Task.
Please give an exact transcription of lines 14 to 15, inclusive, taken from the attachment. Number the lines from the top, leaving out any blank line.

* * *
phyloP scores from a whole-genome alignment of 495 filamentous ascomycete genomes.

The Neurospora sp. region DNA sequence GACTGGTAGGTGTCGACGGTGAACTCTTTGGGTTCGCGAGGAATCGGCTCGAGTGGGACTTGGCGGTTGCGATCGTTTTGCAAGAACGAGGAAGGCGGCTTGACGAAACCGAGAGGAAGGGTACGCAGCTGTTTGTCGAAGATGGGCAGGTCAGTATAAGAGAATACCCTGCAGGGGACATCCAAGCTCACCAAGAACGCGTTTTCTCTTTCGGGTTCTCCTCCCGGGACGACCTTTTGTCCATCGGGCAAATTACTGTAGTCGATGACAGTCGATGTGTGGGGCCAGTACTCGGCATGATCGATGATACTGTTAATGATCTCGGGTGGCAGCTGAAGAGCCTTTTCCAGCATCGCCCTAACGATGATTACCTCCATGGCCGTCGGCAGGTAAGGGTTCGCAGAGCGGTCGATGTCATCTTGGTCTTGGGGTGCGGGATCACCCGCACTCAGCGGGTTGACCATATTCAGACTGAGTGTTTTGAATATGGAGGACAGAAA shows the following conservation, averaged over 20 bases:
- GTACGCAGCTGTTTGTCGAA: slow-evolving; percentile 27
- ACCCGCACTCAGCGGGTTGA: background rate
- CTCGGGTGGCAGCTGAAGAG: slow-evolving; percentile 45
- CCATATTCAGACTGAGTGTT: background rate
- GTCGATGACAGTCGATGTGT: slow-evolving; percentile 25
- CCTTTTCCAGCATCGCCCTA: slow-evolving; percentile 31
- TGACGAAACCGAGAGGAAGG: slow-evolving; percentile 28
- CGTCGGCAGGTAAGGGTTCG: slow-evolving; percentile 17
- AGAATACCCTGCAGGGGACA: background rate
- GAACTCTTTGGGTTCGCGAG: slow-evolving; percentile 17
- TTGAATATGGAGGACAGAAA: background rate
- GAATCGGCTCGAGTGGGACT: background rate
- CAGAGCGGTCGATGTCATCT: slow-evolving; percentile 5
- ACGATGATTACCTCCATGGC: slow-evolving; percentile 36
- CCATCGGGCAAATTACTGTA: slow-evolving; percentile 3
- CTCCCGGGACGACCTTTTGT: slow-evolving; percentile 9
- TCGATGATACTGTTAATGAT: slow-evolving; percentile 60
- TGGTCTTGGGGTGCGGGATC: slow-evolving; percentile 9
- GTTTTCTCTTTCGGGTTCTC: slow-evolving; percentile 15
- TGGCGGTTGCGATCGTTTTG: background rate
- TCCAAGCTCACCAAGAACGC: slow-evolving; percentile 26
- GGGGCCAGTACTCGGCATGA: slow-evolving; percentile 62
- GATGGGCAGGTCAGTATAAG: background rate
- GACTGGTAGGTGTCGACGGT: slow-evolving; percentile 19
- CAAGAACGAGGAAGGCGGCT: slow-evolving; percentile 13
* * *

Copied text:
- GAATCGGCTCGAGTGGGACT: background rate
- CAGAGCGGTCGATGTCATCT: slow-evolving; percentile 5